Woe to those who call evil good and good evil, who put darkness for light and light for darkness, who put bitter for sweet and sweet for bitter. -- Isaiah 5:20
Remember all those Jewish terror plots? All those programs to impose Jewish law upon non-Jews?
"Well, This Looks Atrocious," by Jeffrey Goldberg in The Atlantic, August 2:
Pamela Geller has a new book coming out, about what she sees as the central challenge of our time, called "Stop the Judaization of Germany." Oops, sorry, it's called "Stop the Islamization of America." Same general theme, though. Charles Johnson has more on this frightening woman.
Linking to the unashamedly dishonest libelblogger Charles Johnson is bad enough, but in his equation of resistance to Islamization with Nazism Goldberg is repeating a vicious libel of his own and practicing a moral equivalence of monstrous proportions. Also, in doing so, he isn't even original.
He is just repeating talking points that we have heard before from the likes of Islamic supremacist pseudo-moderate Reza Aslan, Muslim Brotherhood-linked Congressman Keith Ellison and Nicholas Kristof, among many others.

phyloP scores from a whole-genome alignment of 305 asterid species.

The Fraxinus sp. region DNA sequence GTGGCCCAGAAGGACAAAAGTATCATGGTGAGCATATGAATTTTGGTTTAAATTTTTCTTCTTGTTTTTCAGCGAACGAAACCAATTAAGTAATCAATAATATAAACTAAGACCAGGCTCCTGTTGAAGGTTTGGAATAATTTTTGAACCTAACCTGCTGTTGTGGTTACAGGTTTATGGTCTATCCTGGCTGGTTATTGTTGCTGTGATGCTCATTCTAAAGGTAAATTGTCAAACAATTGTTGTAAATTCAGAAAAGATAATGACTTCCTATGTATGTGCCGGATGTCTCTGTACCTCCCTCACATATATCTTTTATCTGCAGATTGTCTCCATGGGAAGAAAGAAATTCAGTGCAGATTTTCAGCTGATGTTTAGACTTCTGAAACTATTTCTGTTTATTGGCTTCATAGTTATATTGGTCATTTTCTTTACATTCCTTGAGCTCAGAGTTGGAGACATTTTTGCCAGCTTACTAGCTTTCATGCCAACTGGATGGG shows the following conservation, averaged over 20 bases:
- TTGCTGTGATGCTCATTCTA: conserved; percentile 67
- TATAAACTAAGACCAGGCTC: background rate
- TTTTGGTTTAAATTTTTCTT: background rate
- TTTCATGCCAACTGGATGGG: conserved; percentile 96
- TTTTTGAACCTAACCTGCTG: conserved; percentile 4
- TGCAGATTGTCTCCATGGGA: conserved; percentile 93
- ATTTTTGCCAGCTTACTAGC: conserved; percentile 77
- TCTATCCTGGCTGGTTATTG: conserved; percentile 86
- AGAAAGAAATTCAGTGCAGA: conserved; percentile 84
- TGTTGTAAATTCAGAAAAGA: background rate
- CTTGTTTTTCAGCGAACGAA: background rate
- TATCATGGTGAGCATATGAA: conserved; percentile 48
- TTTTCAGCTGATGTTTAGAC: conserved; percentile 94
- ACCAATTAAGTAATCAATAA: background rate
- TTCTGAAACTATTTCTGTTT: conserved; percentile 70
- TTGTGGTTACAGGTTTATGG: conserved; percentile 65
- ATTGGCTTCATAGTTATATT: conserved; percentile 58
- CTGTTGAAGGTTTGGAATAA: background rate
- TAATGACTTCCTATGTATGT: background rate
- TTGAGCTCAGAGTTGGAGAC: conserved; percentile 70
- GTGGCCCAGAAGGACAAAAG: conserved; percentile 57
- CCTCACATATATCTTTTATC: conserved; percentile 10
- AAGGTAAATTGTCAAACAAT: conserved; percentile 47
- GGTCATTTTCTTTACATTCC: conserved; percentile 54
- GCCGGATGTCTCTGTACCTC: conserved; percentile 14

Christopher Hitchens ably took apart the central claim being made here when writing last year about the Islamic supremacist mega-mosque at Ground Zero: "'Some of what people are saying in this mosque controversy is very similar to what German media was saying about Jews in the 1920s and 1930s,' Imam Abdullah Antepli, Muslim chaplain at Duke University, told the New York Times. Yes, we all recall the Jewish suicide bombers of that period, as we recall the Jewish yells for holy war, the Jewish demands for the veiling of women and the stoning of homosexuals, and the Jewish burning of newspapers that published cartoons they did not like."
Geller's new book Stop the Islamization of America is a guide to the defense of freedom against such encroachments upon it. Goldberg, of course, is implying that defense of freedom in this instance leads to violence and even genocide. Demonization, after all, is easier than refutation. If defense of human rights and freedom leads to violence and must be ended, then we will also incidentally lose our human rights and freedom. In any case, here is a superb response to those who are blaming us for the madman's murders in Norway.